# Significant Testing - beginner help

#### brupstar

##### New Member
Hello, I'm not from a particularly statistical background - so my question may be quite basic and/or badly phrased!

I've been asked to calculate how many women are in our company UK office and compare it to the most recent UK census data. The figures below are just for example purposes:

UK - My company:
400 women / 800 men; 33.34% of company are women.

UK - Census (working population):
33,000,000 women / 34,000,000 men; 49.25% of uk working population are women.

I now want to know if my company is significantly underrepresented by women compared to the census data, or not. E.g. if my company had 48% women then I would assume this finding isn't significant and down to natural variation in distribution. However, if it was 10%, then that would presumably be a significant finding.

So my question is - what's the method to use for determining at what % the difference becomes significant or not?

I think I have to use a t-test or something, but I haven't done that in ages, so could someone please walk me through the calculation and any assumptions using the above example data?

Thank you

#### Miner

##### TS Contributor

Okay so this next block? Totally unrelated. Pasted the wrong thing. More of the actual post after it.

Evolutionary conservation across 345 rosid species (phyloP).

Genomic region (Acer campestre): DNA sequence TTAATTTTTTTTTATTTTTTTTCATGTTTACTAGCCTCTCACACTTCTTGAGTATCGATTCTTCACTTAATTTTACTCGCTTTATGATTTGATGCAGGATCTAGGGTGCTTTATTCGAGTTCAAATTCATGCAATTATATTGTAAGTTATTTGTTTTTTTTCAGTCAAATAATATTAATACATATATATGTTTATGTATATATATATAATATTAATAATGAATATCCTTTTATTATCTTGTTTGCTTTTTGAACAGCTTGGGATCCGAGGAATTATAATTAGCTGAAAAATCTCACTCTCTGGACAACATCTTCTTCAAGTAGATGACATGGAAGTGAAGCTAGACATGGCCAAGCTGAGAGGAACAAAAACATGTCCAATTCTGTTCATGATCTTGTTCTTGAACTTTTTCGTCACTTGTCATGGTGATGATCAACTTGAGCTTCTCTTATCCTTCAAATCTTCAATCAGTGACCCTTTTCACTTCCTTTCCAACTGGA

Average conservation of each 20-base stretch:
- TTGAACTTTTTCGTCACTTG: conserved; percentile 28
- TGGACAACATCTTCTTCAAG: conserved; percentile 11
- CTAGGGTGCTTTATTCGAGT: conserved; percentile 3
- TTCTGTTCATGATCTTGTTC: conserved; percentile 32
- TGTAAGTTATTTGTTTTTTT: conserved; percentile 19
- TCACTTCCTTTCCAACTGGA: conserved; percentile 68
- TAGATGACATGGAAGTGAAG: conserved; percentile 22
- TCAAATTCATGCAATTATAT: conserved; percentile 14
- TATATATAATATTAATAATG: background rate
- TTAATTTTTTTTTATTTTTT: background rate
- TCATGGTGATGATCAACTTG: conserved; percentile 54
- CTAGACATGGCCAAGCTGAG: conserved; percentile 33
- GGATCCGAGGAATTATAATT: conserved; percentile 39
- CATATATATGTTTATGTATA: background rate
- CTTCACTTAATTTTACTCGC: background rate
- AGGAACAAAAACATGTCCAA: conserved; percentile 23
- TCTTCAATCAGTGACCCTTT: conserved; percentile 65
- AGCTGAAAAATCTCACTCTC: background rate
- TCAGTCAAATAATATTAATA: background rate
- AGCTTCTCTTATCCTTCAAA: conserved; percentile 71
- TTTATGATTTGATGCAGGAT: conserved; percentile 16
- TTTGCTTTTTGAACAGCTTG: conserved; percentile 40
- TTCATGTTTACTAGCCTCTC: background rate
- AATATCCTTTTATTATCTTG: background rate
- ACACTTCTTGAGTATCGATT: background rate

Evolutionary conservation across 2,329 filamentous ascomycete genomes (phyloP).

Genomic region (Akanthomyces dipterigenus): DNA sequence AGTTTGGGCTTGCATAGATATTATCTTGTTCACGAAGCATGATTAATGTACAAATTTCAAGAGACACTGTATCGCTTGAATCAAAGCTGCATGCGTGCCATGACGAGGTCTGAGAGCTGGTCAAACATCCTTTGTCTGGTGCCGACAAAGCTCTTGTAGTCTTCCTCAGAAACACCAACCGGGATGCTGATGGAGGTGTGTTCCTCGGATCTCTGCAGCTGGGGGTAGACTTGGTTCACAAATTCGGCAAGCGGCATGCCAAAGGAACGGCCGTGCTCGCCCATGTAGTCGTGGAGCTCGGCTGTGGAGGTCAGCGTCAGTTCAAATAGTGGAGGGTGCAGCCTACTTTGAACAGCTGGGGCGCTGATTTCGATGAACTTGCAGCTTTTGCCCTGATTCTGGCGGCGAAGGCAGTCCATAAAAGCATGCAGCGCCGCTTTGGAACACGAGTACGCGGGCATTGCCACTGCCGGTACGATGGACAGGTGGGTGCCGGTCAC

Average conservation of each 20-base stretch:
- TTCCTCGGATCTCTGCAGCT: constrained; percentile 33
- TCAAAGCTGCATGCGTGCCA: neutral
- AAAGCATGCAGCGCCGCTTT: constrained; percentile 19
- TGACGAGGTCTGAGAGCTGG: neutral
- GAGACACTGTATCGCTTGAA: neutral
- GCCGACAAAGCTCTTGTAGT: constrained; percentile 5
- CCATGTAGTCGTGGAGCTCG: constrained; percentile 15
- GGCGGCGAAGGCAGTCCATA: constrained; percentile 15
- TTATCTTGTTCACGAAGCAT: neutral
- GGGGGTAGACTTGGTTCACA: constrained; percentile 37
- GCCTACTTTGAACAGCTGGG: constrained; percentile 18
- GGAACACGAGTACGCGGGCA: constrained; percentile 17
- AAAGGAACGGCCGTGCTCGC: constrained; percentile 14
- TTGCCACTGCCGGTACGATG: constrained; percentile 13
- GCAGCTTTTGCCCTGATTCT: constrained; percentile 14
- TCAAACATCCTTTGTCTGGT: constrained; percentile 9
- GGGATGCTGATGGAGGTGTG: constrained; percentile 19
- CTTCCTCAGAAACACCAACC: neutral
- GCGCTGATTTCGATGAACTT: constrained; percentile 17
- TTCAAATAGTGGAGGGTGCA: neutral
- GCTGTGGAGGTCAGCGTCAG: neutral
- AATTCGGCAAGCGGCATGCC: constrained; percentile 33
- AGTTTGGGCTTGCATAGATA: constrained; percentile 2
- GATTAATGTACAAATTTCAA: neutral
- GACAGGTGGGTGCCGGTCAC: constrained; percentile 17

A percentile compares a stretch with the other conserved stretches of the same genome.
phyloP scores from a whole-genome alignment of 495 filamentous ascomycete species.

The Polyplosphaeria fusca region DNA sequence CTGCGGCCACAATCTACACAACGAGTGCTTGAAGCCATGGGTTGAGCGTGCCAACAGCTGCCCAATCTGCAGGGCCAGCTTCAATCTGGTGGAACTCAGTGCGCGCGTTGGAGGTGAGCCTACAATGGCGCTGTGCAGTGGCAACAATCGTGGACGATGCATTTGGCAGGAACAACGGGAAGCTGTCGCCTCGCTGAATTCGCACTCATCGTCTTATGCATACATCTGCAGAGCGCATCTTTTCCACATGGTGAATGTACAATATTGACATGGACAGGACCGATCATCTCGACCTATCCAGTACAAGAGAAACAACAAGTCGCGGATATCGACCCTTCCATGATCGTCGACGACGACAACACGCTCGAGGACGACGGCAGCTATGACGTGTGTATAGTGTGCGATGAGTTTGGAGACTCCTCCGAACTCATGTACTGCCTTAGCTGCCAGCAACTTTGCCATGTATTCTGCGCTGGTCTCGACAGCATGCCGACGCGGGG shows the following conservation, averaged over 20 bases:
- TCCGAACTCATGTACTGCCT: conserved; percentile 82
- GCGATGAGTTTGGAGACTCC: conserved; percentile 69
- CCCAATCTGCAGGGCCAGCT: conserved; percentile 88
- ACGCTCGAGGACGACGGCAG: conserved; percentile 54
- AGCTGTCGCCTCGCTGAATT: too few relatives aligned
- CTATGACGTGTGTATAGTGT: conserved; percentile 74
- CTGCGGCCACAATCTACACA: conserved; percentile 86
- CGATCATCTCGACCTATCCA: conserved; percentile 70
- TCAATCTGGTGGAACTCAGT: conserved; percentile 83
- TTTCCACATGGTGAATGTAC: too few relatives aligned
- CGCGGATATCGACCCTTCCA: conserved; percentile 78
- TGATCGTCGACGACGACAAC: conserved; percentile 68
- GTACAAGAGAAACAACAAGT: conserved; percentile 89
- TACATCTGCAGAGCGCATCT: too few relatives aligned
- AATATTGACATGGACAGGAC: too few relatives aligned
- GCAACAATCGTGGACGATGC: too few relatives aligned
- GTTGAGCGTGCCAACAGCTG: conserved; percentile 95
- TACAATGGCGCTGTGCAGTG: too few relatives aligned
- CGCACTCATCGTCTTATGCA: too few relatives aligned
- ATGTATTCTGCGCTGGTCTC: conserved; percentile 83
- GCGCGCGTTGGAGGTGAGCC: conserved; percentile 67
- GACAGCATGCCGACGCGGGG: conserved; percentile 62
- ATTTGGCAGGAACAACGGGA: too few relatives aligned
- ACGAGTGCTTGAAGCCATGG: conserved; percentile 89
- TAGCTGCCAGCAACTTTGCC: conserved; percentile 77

I recommend a 2-sample proportion test.

#### hlsmith

##### Less is more. Stay pure. Stay poor.
Both nice comments above. As for @Miner - I always forget if in this scenario they have the population and a sample so z-tests are needed??? I never remember these rules since I never have pop level data/estimates.

@fed2 comment would likely bring up the Berkeley scenario with admissions, but I would also like to comment that your workforce represents a certain subsection of the population. Those with a certain age, education and physical ability to work. With broad comparisons to pop may reveal a spurious association in disproportions.

#### Karabiner

##### TS Contributor
I now want to know if my company is significantly underrepresented by women compared to the census data, or not. E.g. if my company had 48% women then I would assume this finding isn't significant and down to natural variation in distribution. However, if it was 10%, then that would presumably be a significant finding.
It seems like there could be a confusion between significant ("relevant, important, impressive...") and
statistically significant?

A statistical test of significance will do nothing more than answer the question whether to reject the hypothesis
that the proportion of women in the population from which your sample was drawn is exactely 0.492500. It will
never answer the question of whether any difference beween your sample and the UK is relevant or important.

If you think that more than 10% is an important difference between your company and the UK, then you have
your answer already.

You could consider a statistical test of signficance if you have a question about a population in mind and if you
therefore want to treat your n=1200 employees as a sample from that population.

With kind regards

Karabiner